October 20, 2014 -- Updated 1223 GMT (2023 HKT)
Julian Zelizer says Paul Krugman makes some good points in his defense of President Obama but is premature in calling him one of the most successful presidents.
October 20, 2014 -- Updated 0221 GMT (1021 HKT)
Conservatives can't bash and slash government and then suddenly act surprised if government isn't there when we need it, writes Sally Kohn
October 22, 2014 -- Updated 1205 GMT (2005 HKT)
ISIS is looking to take over a good chunk of the Middle East -- if not the entire Muslim world, write Peter Bergen and Emily Schneider.
October 20, 2014 -- Updated 1300 GMT (2100 HKT)
The world's response to Ebola is its own sort of tragedy, writes John Sutter
October 17, 2014 -- Updated 2033 GMT (0433 HKT)
Hidden away in Russian orphanages are thousands of children with disabilities who aren't orphans, whose harmful treatment has long been hidden from public view, writes Andrea Mazzarino
October 18, 2014 -- Updated 1722 GMT (0122 HKT)
When you hear "trick or treat" this year, think "nudge," writes John Bare
October 18, 2014 -- Updated 0442 GMT (1242 HKT)
The more than 200 kidnapped Nigerian schoolgirls have become pawns in a larger drama, writes Richard Joseph.
October 17, 2014 -- Updated 1345 GMT (2145 HKT)
Peggy Drexler said Amal Alamuddin was accused of buying into the patriarchy when she changed her name to Clooney. But that was her choice.
October 16, 2014 -- Updated 2043 GMT (0443 HKT)
Ford Vox says the CDC's Thomas Frieden is a good man with a stellar resume who has shown he lacks the unique talents and vision needed to confront the Ebola crisis
October 18, 2014 -- Updated 0858 GMT (1658 HKT)
How can such a numerically small force as ISIS take control of vast swathes of Syria and Iraq?
October 17, 2014 -- Updated 1342 GMT (2142 HKT)
How big a threat do foreign fighters in Syria and Iraq pose to the West? It's a question that has been much on the mind of policymakers and commentators.
October 17, 2014 -- Updated 1221 GMT (2021 HKT)
More than a quarter-million American women served honorably in the Iraq and Afghanistan wars. Now they are home, we have an obligation to help them transition back to civilian life.
October 16, 2014 -- Updated 2027 GMT (0427 HKT)
Paul Begala says Rick Scott's deeply weird refusal to begin a debate because rival Charlie Crist had a fan under his podium spells disaster for the Florida governor--delighting Crist
October 16, 2014 -- Updated 0407 GMT (1207 HKT)
The longer we wait to engage on Ebola, the more limited our options will become, says Marco Rubio.
October 15, 2014 -- Updated 1153 GMT (1953 HKT)
Democratic candidates who run from President Obama in red states where he is unpopular are making a big mistake, says Donna Brazile
October 16, 2014 -- Updated 0429 GMT (1229 HKT)
At some 7 billion people, the world can sometimes seem like a crowded place. But if the latest estimates are to be believed, then in less than a century it is going to feel even more so -- about 50% more crowded, says Evan Fraser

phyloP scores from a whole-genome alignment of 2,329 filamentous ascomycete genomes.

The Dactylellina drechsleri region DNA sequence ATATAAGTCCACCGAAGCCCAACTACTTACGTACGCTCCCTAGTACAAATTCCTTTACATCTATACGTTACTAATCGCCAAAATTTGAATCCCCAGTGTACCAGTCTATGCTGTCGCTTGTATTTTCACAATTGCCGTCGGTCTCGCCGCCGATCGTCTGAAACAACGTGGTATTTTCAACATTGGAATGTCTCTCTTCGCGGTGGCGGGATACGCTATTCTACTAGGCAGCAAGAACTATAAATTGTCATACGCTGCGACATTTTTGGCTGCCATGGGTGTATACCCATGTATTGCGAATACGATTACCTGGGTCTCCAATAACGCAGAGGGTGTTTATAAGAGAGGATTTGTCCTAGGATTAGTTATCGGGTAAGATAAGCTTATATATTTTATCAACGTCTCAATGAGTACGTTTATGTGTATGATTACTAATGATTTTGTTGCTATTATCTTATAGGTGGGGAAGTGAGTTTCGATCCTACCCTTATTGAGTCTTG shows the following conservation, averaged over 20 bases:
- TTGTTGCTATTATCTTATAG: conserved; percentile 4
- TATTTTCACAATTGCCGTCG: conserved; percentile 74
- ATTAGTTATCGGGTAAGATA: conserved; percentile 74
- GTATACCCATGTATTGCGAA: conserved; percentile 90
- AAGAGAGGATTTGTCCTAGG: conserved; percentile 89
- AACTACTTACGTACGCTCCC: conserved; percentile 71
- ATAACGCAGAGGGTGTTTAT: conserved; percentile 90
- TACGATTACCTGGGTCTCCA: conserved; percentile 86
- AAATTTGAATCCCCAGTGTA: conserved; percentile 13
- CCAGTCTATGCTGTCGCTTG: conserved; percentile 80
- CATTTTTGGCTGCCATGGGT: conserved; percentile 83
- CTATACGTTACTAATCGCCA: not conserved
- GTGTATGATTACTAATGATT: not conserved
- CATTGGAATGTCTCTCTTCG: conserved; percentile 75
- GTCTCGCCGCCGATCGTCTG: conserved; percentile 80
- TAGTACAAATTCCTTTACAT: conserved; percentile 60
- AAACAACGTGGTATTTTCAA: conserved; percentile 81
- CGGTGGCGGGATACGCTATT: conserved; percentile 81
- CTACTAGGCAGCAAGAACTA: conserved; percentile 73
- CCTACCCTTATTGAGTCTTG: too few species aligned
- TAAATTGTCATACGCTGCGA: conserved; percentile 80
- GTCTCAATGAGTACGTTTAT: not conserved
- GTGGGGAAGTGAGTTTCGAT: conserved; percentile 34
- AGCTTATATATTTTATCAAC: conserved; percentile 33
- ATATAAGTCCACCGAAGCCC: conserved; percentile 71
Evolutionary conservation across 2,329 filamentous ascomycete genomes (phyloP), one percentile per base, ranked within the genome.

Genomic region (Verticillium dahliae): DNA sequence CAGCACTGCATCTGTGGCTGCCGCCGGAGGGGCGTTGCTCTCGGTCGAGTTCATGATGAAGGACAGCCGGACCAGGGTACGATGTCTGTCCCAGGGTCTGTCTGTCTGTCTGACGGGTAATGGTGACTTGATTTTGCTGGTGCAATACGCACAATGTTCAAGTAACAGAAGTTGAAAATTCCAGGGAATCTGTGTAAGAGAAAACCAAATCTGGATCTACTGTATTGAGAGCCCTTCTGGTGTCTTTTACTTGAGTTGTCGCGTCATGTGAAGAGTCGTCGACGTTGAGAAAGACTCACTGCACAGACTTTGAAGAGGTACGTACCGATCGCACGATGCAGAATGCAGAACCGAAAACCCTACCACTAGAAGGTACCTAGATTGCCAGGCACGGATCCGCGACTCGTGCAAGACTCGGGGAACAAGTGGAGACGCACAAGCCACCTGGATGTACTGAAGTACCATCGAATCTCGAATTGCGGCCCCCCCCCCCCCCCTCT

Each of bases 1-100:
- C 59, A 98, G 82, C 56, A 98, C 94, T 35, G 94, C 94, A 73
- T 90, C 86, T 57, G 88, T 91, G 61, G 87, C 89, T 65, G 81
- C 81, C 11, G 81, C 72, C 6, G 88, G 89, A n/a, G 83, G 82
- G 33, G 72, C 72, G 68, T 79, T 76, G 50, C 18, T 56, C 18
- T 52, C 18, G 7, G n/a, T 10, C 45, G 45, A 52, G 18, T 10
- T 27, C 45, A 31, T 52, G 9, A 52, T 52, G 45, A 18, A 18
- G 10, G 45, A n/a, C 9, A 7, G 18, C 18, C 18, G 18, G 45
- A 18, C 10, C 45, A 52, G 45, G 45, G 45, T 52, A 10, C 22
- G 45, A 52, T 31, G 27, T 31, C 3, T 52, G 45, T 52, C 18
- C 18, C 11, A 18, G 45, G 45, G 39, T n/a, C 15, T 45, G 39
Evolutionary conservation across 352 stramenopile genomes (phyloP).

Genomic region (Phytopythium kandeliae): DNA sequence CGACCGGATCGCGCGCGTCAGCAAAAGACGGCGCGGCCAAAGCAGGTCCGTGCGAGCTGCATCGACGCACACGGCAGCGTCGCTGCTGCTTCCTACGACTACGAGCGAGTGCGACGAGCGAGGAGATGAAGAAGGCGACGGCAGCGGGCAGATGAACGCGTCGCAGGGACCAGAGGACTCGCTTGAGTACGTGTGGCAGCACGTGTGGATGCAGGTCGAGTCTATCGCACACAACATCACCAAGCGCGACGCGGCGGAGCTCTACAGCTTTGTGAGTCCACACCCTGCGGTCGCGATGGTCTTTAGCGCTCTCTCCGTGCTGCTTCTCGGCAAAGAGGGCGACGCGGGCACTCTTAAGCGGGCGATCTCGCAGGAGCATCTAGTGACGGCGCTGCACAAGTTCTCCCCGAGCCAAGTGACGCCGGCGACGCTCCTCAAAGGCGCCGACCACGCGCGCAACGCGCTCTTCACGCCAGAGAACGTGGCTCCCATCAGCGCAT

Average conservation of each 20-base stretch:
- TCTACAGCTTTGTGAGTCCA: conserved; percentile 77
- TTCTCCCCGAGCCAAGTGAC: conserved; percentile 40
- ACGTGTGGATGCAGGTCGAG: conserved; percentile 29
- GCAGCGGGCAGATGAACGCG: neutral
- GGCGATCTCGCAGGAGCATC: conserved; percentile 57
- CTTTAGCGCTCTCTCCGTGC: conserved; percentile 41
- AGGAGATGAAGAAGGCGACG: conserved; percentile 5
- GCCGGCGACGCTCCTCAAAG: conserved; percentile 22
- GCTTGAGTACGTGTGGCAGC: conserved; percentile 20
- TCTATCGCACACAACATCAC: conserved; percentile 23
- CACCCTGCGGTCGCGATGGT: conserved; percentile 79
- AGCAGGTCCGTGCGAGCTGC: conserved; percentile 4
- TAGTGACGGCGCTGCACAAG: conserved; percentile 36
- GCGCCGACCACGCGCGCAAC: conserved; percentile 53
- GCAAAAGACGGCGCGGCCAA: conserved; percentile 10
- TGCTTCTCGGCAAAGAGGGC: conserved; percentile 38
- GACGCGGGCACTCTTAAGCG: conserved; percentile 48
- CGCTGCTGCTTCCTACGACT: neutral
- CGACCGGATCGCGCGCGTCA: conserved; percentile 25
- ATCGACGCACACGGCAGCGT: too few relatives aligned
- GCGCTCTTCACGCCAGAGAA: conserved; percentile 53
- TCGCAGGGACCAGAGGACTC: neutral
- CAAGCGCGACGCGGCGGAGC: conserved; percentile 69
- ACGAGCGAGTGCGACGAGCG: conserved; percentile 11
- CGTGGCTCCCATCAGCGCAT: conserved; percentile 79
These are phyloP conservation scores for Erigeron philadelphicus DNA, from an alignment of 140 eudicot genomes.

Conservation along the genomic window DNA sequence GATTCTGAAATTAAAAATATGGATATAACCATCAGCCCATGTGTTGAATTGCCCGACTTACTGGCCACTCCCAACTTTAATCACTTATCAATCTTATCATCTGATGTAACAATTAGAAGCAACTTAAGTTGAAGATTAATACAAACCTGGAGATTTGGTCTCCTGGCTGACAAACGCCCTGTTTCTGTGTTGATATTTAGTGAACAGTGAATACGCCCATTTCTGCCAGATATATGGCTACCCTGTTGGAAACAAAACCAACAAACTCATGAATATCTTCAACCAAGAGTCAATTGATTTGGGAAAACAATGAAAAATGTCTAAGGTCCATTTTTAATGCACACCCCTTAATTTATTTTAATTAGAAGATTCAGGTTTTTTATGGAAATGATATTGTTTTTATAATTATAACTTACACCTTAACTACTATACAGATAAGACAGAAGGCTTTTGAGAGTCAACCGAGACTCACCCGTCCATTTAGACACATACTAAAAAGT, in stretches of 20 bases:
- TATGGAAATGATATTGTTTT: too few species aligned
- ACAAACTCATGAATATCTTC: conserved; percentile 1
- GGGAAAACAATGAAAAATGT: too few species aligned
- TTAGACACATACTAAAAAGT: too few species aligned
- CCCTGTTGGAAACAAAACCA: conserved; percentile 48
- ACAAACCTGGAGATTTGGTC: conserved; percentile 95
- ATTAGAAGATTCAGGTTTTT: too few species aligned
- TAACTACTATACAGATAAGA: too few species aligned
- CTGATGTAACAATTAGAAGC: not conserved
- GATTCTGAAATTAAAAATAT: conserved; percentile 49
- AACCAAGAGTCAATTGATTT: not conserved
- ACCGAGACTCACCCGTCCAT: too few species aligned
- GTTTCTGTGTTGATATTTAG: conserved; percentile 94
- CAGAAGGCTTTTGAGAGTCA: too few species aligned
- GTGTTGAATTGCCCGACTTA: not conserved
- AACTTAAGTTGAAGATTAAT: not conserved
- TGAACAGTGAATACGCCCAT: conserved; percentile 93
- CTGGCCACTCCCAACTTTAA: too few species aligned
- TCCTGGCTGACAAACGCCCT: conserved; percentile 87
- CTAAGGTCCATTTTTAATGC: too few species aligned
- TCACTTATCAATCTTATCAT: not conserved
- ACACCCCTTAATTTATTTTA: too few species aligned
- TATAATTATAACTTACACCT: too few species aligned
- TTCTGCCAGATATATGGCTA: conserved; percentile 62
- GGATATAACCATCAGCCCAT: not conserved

October 20, 2014 -- Updated 1653 GMT (0053 HKT)
Paul Callan says the Ebola situation is pointing up the need for better leadership
October 15, 2014 -- Updated 2245 GMT (0645 HKT)
Nurses are the unsung heroes of the Ebola outbreak. Yet, there are troubling signs we're failing them, says John Sutter
October 15, 2014 -- Updated 1700 GMT (0100 HKT)
Dean Obeidallah says it's a mistake to give up a business name you've invested energy in, just because of a new terrorist group
October 15, 2014 -- Updated 2301 GMT (0701 HKT)
Fear of Ebola is contagious, writes Mel Robbins; but it's time to put the disease in perspective
October 14, 2014 -- Updated 1744 GMT (0144 HKT)
Oliver Kershaw says that if Big Tobacco is given monopoly of e-cigarette products, public health will suffer.
October 18, 2014 -- Updated 1335 GMT (2135 HKT)
Stop thinking your job will make you happy.
October 15, 2014 -- Updated 0208 GMT (1008 HKT)
Ruben Navarrette says it's time to deal with another scandal involving the Secret Service — one that leads directly into the White House.
October 14, 2014 -- Updated 1125 GMT (1925 HKT)
Americans who choose to fight for militant groups or support them are young and likely to be active in jihadist social media, says Peter Bergen
October 13, 2014 -- Updated 1303 GMT (2103 HKT)
Stephanie Coontz says 11 years ago only one state allowed same sex marriage. Soon, some 60% of Americans will live where gays can marry. How did attitudes change so quickly?
October 14, 2014 -- Updated 2004 GMT (0404 HKT)
Legalizing assisted suicide seems acceptable when focusing on individuals. But such laws would put many at risk of immense harm, writes Marilyn Golden.
October 13, 2014 -- Updated 1307 GMT (2107 HKT)
Julian Zelizer says the issues are huge, but both parties are wrestling with problems that alienate voters
October 13, 2014 -- Updated 2250 GMT (0650 HKT)
Mel Robbins says the town's school chief was right to cancel the season, but that's just the beginning of what needs to be done
October 11, 2014 -- Updated 1543 GMT (2343 HKT)
He didn't discover that the world was round, David Perry writes. So what did he do?
ADVERTISEMENT